Whooping Cough (Pertussis) Care Instructions
Whooping Cough (Pertussis): After Your Visit
Your Care Instructions
Pertussis (also called whooping cough) is a respiratory infection. You may be sneezing and coughing and have a runny nose and fever. What makes pertussis different from other illnesses with these symptoms is that the cough takes a long time to go away. The other symptoms will gradually go away, but the cough may get worse and last a long time.
You may have a cough for weeks or even months. A coughing spell may last for a minute or more. In between coughing spells, you may feel very tired. Your doctor may give you antibiotics to control the spread of the bacteria to other people. But even with the antibiotics, you may keep coughing.
Whooping cough can spread quickly from person to person. Other family members may need to be immunized to prevent the spread of the disease. You can prevent or decrease the severity of whooping cough in your family by keeping your family's immunizations up to date.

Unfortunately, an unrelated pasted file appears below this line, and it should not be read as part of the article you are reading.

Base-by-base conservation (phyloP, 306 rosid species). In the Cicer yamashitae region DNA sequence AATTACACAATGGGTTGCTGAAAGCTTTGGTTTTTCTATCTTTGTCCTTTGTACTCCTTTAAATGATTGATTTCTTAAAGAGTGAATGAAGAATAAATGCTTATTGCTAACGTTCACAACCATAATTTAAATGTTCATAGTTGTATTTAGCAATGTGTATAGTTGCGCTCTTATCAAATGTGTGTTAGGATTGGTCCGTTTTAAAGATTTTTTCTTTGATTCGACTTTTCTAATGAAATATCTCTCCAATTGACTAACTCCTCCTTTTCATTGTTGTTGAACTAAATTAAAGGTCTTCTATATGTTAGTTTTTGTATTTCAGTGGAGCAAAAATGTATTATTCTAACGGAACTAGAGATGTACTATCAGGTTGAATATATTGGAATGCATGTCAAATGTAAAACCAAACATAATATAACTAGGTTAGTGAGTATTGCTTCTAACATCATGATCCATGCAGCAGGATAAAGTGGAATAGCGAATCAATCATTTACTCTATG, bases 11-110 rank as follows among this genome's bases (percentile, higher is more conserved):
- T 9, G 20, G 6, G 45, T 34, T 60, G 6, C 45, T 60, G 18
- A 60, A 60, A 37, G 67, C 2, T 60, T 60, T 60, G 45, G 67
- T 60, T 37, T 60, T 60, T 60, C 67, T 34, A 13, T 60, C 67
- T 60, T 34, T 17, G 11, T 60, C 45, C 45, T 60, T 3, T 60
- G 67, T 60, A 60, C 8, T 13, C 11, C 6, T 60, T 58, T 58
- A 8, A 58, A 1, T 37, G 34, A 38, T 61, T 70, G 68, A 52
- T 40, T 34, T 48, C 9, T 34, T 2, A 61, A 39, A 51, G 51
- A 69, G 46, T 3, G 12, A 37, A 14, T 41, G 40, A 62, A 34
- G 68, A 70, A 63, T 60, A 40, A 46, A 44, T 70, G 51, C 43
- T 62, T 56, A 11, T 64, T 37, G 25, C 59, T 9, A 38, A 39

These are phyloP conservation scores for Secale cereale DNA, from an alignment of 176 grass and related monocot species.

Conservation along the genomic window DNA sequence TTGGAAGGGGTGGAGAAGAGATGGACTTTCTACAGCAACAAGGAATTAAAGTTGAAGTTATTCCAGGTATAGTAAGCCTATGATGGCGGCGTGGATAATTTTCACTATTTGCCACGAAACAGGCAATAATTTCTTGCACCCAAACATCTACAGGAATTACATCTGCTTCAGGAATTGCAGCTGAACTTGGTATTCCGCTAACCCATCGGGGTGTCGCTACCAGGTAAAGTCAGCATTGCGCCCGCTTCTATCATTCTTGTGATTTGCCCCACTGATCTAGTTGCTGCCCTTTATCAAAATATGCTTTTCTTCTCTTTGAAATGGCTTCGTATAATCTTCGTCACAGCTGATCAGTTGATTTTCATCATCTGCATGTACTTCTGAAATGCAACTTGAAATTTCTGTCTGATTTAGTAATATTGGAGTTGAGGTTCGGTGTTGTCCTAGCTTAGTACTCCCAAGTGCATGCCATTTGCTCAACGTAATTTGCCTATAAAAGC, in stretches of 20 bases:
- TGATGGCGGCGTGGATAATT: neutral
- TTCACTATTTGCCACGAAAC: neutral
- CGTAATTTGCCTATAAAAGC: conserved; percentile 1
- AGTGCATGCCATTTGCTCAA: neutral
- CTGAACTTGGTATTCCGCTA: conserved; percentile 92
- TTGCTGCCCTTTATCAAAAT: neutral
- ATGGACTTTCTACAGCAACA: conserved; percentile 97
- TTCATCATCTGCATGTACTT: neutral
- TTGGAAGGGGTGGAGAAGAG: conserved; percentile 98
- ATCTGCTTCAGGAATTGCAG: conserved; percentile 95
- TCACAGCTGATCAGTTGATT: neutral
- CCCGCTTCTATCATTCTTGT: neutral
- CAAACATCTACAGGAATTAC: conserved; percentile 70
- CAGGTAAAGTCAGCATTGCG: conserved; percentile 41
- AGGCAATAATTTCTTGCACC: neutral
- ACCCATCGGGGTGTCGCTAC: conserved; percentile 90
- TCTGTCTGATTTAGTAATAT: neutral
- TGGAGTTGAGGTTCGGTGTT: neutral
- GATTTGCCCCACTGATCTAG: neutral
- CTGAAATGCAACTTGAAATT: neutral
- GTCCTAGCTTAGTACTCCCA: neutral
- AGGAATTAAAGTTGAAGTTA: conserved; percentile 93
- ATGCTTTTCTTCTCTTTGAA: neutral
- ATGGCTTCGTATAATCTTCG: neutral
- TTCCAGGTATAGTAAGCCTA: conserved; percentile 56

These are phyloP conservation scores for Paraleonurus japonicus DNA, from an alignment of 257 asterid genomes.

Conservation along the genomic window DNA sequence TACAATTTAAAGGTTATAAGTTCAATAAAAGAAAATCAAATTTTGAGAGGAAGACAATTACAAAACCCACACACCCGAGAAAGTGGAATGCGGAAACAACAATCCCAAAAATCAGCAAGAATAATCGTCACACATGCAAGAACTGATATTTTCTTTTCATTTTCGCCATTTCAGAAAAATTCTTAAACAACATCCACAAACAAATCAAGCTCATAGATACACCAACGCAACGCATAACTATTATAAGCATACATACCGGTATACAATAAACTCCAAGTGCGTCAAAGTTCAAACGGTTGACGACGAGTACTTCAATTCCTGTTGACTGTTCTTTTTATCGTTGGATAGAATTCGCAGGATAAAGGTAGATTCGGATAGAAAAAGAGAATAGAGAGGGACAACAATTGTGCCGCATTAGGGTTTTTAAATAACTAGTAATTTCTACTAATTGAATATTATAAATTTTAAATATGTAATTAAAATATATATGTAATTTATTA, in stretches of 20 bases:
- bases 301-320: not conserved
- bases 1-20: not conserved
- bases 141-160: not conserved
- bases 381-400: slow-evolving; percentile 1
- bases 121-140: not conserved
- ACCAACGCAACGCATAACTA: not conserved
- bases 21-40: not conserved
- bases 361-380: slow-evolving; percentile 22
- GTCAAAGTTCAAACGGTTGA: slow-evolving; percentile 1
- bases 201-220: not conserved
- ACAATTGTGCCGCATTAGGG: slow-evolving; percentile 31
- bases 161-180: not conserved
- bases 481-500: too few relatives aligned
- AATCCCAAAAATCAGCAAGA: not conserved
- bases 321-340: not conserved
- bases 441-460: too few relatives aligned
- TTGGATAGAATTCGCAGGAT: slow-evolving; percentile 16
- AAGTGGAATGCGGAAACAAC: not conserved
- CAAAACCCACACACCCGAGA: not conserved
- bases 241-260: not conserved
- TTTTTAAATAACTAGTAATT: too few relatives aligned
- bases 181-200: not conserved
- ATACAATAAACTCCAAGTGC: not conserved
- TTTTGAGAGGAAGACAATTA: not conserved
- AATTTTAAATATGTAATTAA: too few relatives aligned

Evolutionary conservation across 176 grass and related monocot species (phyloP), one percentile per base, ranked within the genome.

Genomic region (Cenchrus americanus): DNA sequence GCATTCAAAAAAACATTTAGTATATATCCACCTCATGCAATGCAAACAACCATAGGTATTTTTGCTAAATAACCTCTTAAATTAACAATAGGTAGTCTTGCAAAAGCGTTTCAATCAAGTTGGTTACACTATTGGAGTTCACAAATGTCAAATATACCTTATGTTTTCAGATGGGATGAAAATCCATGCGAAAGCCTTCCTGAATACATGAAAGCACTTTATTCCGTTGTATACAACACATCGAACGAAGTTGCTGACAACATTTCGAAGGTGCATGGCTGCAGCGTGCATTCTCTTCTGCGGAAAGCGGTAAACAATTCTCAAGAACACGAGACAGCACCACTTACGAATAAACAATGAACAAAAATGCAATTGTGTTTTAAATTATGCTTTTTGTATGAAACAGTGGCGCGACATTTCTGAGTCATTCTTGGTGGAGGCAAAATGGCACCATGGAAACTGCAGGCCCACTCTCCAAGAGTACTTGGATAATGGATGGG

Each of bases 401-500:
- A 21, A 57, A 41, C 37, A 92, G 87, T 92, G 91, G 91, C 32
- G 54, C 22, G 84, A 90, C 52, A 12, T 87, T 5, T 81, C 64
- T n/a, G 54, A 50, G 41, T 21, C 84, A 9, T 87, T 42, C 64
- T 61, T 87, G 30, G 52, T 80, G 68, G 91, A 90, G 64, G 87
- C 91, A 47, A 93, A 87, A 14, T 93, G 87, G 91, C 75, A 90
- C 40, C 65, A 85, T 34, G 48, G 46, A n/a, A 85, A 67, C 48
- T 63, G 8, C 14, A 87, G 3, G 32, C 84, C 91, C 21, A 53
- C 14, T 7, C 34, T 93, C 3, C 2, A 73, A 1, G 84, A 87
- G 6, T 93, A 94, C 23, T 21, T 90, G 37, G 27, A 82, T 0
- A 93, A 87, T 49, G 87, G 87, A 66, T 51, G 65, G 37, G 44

Follow-up care is a key part of your treatment and safety. Be sure to make and go to all appointments, and call your doctor if you are having problems. It's also a good idea to know your test results and keep a list of the medicines you take.
How can you care for yourself at home?
When should you call for help?
Call 911 anytime you think you may need emergency care. For example, call if:
Call your doctor now or seek immediate medical care if:
Watch closely for changes in your health, and be sure to contact your doctor if: